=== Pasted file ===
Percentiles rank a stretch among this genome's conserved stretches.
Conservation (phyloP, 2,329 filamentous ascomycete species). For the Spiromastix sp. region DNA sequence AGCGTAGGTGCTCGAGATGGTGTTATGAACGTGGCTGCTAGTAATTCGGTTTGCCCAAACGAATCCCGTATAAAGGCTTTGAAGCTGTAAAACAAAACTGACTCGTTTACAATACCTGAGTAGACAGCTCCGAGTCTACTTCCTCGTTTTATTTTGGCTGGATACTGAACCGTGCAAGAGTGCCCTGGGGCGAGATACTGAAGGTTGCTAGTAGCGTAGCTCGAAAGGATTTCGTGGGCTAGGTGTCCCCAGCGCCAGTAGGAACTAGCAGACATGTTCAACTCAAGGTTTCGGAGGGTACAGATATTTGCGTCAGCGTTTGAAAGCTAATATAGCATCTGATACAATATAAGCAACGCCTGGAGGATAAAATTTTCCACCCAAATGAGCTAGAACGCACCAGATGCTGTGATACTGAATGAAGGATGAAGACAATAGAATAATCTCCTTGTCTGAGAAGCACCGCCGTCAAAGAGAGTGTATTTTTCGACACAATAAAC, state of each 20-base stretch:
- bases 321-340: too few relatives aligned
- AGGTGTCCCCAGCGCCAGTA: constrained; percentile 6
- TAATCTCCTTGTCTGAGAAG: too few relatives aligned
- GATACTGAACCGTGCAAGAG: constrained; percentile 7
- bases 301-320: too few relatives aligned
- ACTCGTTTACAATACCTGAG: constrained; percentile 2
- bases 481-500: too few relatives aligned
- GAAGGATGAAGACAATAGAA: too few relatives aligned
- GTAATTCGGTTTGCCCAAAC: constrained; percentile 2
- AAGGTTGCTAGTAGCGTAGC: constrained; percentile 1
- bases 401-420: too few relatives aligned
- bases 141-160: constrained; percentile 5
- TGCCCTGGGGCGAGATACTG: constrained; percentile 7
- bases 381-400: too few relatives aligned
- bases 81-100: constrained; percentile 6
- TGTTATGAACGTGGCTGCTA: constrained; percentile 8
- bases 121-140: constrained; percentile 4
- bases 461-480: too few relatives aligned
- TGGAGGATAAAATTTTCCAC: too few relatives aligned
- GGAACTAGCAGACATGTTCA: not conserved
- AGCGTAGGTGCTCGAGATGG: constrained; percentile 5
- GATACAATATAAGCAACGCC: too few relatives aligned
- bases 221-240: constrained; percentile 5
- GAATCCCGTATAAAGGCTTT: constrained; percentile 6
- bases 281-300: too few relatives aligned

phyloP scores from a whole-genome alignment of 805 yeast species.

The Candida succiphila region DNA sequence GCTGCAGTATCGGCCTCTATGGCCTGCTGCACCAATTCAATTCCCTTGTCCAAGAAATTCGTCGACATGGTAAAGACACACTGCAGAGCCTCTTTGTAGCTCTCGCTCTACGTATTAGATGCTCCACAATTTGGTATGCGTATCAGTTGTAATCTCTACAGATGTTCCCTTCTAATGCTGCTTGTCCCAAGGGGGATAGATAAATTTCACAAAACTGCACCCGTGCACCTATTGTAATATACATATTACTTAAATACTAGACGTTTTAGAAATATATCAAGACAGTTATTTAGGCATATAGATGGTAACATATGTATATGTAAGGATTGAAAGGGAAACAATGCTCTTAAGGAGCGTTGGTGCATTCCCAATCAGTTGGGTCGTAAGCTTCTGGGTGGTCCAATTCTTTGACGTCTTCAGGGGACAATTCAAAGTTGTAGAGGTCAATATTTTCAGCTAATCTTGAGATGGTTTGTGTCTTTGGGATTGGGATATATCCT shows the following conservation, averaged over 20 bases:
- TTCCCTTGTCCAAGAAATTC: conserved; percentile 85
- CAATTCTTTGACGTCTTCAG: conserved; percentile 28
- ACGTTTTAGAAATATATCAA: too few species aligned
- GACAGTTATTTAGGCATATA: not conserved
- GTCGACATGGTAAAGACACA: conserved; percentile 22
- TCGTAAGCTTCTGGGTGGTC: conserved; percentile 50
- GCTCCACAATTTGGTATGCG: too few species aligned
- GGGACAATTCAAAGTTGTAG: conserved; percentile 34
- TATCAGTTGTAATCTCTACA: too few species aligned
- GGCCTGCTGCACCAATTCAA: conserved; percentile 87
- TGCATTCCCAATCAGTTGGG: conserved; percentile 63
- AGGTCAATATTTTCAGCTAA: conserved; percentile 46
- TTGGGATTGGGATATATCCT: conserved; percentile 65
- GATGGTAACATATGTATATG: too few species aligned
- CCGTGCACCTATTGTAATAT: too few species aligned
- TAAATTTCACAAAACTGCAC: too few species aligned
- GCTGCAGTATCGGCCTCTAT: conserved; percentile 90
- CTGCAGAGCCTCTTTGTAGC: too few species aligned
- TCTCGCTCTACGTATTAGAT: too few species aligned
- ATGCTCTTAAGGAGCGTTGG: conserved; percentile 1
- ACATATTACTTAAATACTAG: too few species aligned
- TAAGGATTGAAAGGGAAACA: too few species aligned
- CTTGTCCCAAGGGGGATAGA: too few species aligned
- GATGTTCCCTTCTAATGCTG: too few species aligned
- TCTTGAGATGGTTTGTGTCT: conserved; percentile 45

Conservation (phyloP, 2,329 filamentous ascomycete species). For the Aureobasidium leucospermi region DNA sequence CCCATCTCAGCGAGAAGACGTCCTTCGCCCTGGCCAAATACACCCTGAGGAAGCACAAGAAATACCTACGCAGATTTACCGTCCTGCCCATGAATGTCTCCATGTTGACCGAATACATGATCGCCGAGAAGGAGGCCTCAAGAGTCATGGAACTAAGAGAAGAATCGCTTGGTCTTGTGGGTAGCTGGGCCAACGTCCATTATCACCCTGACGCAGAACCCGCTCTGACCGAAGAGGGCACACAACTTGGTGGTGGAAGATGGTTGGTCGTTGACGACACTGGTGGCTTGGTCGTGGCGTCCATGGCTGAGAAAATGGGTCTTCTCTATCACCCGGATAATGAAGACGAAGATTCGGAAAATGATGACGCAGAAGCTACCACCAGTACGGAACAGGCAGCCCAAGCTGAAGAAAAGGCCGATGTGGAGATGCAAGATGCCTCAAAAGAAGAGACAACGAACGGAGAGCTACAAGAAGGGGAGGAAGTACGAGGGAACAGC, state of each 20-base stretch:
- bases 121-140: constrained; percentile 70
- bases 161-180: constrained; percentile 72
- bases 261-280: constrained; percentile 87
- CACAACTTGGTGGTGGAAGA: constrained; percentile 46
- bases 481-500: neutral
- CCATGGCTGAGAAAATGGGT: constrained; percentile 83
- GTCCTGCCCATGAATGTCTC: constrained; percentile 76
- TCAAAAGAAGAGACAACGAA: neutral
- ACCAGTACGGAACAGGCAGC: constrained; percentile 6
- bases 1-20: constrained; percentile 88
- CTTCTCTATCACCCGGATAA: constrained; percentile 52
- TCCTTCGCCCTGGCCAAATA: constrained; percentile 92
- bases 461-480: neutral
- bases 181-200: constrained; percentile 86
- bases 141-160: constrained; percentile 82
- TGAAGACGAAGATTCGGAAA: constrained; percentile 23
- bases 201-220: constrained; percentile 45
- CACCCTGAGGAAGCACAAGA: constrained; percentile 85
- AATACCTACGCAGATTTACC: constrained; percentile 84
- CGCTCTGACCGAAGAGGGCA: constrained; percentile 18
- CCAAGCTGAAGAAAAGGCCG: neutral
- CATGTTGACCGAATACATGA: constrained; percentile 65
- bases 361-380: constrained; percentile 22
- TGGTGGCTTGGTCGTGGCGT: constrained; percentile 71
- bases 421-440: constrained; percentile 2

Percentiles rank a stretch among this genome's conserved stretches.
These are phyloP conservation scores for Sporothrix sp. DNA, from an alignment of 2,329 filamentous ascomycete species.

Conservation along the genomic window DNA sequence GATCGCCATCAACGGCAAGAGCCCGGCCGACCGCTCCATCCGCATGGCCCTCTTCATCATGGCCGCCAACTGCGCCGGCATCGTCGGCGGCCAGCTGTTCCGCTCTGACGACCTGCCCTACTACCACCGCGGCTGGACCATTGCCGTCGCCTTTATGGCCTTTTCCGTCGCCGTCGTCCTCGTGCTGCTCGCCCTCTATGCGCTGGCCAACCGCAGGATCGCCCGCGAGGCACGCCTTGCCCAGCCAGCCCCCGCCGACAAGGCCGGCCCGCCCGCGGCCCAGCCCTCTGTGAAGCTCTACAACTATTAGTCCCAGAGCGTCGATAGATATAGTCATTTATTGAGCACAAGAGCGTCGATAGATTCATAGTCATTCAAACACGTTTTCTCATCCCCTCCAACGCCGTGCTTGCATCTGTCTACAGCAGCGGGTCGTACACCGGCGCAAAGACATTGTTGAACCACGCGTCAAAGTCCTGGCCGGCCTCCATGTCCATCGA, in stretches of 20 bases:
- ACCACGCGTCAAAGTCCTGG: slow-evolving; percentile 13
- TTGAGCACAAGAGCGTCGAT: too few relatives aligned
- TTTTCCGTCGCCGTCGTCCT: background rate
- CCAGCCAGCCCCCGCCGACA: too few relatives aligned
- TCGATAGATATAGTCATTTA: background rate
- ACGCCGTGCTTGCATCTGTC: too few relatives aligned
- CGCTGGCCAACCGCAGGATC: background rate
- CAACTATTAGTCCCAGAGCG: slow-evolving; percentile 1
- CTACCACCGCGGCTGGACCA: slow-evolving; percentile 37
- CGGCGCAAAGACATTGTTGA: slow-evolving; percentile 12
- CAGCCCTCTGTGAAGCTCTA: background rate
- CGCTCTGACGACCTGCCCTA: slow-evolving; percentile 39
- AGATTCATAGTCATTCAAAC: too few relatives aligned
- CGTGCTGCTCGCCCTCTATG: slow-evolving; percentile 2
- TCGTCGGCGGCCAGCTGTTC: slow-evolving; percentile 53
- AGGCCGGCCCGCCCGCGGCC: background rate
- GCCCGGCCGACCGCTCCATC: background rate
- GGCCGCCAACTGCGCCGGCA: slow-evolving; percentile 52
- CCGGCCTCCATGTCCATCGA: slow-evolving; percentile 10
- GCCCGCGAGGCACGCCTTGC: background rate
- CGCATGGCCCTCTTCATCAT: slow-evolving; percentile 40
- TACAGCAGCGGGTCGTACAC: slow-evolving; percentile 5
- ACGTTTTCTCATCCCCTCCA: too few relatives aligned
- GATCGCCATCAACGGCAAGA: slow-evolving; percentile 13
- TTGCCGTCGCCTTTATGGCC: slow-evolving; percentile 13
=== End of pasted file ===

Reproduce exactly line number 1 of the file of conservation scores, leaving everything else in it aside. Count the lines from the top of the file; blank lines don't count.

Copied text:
Percentiles rank a stretch among this genome's conserved stretches.